Nova Constellatio Coppers
The Various Nova Constellatio Coppers

Among the various pre-Copper Federal Coinages, the Nova Constellatio varieties of 1783, 1785, and 1786 are some of the most frequently encountered and popularly collected. Although numerous texts have been written that illustrate the known 12 varieties, unfortunately no simple attribution guide has been encountered to date that succinctly and quickly provides collectors with a simple way to attribute. The below guide provides this.

Overall, the design of the coppers are modeled after the Nova Constellatio pattern series; all consist of the following devices and mottos:


Motto: NOVA CONSTELLATIO (or CONSTELATIO) (Latin: New Constellation) Devices: Eye in center, surrounded by rays extending outward from center, with 13 (12) stars positioned alternatively between rays. Dentils.


Motto: LIBERTAS ET JUSTITIA (Latin: Liberty and Justice), Date Devices: U.S. in center, in either block or script lettering, with wreath surrounding.

Pictured are three sample varieties. These have been selected so that readers may refer to them while attributing their specimens.

The first specimen below is the Crosby 1-A 1783. Note evidence of clashed dies on the upper right quadrant of the obverse. Also note the ray which points to just below the first “O” in “CONSTELLATIO”. The rays on this particular obverse are known as “Pointed” rays. On the reverse of the specimen, note that there are 24 pairs of leaves contained in the wreath.

1783 Nova Constellatio Crosby 1-A Clashed Die Libertas Justitia

The second specimen below is the Crosby 1-B 1785. Note the difference in ray styles. This particular style is known as “Blunt” rays, and being able to recognize the difference in the two styles will be useful when performing attribution steps.

1785 Nova Constelatio Crosby 1-B Libertas Et Justitia

The third specimen pictured below is the Crosby 3-B. On the reverse of the specimen, note that there are 30 pairs of leaves contained in the wreath. In the steps below, knowing the number of leaf-pairs may be necessary to ascertain variety type.

1785 Nova Constellatio Crosby 3-B Libertas Et Justitia

Table of Varieties

The following table outlines the key diagnostics and Sheldon-Scale Rarities for each of the 12 varieties.

Table List of Nova Constellatio Varieties

Attribution Instructions

The following steps may be followed to attribute a Nova Constellatio:

  1. Is the date 1783, 1785, or 1786? If 1783, go to Step 2. If 1785, go to Step 4. If 1786, it is a Crosby 1-A Machin’s Mills.
  2. Is the word CONSTELLATIO spelled with two “L’s” or one “L?” If it is spelled with one “L”, it is a Crosby 3-C. Otherwise, go to Step 3.
  3. Does the ray in proximity to the letters “C-O” point clearly in between the two letters or does it point to just slightly left-of-center and below the “O?” If clearly in between the two letters, it is a Crosby 2-B. If just slightly left-of-center and below the “O”, it is a Crosby 1-A.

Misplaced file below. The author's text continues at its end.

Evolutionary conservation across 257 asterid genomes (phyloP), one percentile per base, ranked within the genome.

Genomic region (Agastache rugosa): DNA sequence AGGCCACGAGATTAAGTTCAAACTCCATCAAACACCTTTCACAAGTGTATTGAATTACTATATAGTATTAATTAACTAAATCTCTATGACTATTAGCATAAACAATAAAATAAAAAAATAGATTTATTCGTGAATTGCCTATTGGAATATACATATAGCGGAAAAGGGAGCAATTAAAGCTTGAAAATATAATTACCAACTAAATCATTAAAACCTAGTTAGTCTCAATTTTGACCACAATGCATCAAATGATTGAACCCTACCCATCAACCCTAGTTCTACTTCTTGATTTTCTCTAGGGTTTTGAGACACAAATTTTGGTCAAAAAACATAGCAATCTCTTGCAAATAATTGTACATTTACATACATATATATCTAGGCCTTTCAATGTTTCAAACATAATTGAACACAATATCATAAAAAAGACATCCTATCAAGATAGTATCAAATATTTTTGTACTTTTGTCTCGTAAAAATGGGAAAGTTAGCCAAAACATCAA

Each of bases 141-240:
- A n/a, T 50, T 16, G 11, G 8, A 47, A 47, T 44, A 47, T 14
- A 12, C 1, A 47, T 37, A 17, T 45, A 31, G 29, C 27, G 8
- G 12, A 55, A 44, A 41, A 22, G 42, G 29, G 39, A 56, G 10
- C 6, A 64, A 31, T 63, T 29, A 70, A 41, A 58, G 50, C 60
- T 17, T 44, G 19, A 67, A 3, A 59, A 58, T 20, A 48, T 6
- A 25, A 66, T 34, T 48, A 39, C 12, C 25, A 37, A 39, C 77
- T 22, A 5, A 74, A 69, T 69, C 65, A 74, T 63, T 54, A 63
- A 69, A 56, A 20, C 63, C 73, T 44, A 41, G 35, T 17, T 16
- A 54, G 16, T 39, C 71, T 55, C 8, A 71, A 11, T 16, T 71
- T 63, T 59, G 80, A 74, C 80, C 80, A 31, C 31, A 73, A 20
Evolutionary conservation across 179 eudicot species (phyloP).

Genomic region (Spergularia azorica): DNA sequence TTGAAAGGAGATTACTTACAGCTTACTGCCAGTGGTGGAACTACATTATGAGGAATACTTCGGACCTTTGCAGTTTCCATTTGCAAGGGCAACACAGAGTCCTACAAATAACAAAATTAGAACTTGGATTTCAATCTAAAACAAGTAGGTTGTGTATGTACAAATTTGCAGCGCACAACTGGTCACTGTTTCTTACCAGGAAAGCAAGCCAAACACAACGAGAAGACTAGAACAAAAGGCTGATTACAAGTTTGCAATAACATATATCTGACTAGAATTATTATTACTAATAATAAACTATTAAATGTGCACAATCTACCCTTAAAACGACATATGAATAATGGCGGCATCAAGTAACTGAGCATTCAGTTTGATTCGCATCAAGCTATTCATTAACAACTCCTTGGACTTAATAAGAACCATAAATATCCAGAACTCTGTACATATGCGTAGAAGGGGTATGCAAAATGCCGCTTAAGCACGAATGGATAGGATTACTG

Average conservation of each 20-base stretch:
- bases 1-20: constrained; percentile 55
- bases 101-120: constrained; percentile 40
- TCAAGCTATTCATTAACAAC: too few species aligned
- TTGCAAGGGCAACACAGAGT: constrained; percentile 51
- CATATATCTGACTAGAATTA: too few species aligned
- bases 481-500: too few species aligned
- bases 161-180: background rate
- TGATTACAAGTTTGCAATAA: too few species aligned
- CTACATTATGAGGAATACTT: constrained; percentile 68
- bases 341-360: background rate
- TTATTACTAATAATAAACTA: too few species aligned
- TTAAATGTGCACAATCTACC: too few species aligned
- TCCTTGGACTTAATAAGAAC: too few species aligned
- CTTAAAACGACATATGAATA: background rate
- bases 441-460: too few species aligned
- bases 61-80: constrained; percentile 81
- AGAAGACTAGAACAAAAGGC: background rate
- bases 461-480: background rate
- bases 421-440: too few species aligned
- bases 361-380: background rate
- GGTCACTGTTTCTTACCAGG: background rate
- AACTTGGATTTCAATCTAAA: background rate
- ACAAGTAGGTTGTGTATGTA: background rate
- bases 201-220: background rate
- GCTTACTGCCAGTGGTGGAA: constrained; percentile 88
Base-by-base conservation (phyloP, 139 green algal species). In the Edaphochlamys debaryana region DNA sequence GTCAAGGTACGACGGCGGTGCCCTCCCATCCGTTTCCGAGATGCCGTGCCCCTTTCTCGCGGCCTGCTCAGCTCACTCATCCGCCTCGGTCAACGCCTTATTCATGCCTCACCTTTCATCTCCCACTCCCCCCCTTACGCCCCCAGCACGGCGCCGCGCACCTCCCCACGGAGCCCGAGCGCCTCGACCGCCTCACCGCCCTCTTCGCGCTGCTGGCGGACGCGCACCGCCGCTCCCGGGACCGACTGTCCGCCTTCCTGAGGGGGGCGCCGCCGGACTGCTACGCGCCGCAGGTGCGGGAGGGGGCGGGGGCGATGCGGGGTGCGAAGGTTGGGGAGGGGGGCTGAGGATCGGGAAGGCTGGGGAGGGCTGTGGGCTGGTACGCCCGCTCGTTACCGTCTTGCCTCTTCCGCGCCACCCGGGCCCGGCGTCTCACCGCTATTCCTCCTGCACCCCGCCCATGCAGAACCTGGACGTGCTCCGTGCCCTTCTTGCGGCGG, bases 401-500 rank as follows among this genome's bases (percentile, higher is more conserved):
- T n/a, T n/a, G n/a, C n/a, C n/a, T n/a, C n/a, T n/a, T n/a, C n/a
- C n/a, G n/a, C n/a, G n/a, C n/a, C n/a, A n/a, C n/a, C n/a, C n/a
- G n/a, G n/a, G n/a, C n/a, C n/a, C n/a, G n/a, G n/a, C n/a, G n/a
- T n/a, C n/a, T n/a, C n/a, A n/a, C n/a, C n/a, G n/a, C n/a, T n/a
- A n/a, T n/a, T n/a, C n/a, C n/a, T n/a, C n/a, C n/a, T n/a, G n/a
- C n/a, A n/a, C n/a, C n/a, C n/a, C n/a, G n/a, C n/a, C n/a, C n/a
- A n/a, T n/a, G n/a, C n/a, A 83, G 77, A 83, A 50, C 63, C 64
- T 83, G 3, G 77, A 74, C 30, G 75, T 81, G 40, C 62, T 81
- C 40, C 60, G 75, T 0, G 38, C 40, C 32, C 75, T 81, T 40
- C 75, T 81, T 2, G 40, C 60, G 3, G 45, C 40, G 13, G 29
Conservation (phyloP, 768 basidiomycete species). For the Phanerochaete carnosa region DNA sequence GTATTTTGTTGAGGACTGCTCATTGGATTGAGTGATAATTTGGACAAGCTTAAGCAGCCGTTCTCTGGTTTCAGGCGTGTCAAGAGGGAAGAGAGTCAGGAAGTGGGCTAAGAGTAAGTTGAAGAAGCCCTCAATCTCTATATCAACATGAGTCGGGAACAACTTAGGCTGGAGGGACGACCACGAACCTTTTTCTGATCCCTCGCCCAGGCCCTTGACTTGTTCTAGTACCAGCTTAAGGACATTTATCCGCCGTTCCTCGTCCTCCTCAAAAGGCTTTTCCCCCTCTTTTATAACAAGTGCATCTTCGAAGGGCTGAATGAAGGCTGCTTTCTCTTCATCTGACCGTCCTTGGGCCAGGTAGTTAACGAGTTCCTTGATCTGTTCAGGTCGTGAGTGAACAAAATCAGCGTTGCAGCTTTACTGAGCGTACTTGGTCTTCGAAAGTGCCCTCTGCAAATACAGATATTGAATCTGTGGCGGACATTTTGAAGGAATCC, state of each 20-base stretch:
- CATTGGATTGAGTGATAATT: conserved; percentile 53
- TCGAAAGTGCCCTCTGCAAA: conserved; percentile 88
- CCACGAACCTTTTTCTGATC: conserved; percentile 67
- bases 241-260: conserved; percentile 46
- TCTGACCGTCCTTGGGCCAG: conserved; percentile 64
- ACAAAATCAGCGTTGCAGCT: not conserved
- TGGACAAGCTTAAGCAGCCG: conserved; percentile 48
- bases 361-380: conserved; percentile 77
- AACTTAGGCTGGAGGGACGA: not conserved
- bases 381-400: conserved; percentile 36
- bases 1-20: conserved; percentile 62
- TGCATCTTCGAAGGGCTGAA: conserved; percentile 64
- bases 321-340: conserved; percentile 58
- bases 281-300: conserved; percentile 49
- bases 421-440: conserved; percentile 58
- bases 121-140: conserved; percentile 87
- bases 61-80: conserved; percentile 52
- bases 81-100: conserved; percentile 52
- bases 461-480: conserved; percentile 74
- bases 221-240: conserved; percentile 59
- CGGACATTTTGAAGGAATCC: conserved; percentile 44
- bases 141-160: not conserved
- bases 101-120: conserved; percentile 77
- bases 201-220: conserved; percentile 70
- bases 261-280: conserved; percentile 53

4. Does either side of the specimen have the word “CONFEDERATIO”? If yes, it is a Muling. If no, go to Step 5.
  5. On the reverse of the specimen, count how many pairs of leaves are in the wreath. If there are 29 pairs of leaves, it is a Crosby 4-D. If there are 26 pairs of leaves, it is a Crosby 5-E. If there are 23 pairs of leaves, it is the Crosby-Unlisted. Otherwise, if there are 30 leaves, go to Step 6.
  6. On the obverse of the specimen, starting from the center, do the rays extend outwards, tapering to points, or do they extend outwards, growing wider and end bluntly? If they end bluntly, it is a Crosby 1-B. Otherwise go to Step 7.
  7. Does a ray terminate very closely to the bottom of the letter “I?” If yes, it is a Crosby 3-B. Otherwise, go to Step 8.
  8. Does a ray terminate very closely to the bottom center of the letter “O” in NOVA? If yes, it is a Crosby 4-C. If no, it is a Crosby 2-A.

Aaron Packard [End Mark]

Notes and Sources

  1. Whitman Encyclopedia of Colonial and Early American Coins, Q. David Bowers, Whitman Publishing, ©2008
  2. Walter Breen’s Complete Encyclopedia of U.S. and Colonial Coins, Walter Breen, Doubleday, ©1988
  3. Early Coins of America, Sylvester S. Crosby, 1875


  1. Awesome tool. I am putting together a variety set of nova’s.

  2. I found a 1783 nova copper while metal detecting in rhoad Island. what is the value of this during its time.

    1. Author

      Hi Michael –

      I would need to see photographs of both sides of the specimen before I could estimate its value.


      Aaron Packard

    1. Author

      Hi Dodge –

      Yes, you have a Crosby 3-B. Thanks for sharing!

      Aaron Packard

      1. I found a Nova coin but it’s not one that in your photos. Under US is 1000. It also is not stamped with the word ‘copy’ anywhere.

  3. I found a 1786 Nova in a box of nuts and bolts, graded by NGC as fine, environmental damage. I have been watching the auctions to see what a value might be but no luck. Any idea? Thanks.

  4. I have a silver ‘Nova Constellatio’ that is 1000 unit coin. Cannot find any info on this coin and the local coins experts response to seeing it have been curious. One very well known expert sent me away and said he does ‘not deal in that kind of material’. Maybe you could help shed some light on my extremely (rare)?? specimen? I would like to send you a picture. Thank you.

    1. Author

      Danny – please send me a photo of both sides of the specimen at the email address found in the Contact section of this site. Please ensure they are relatively sharp photos.

  5. I have a nova coin in my collection, it is pretty worn but I am sure its authentic and would like an expert to look at it. thank you

    1. Shoot me scans and Ill take a look.

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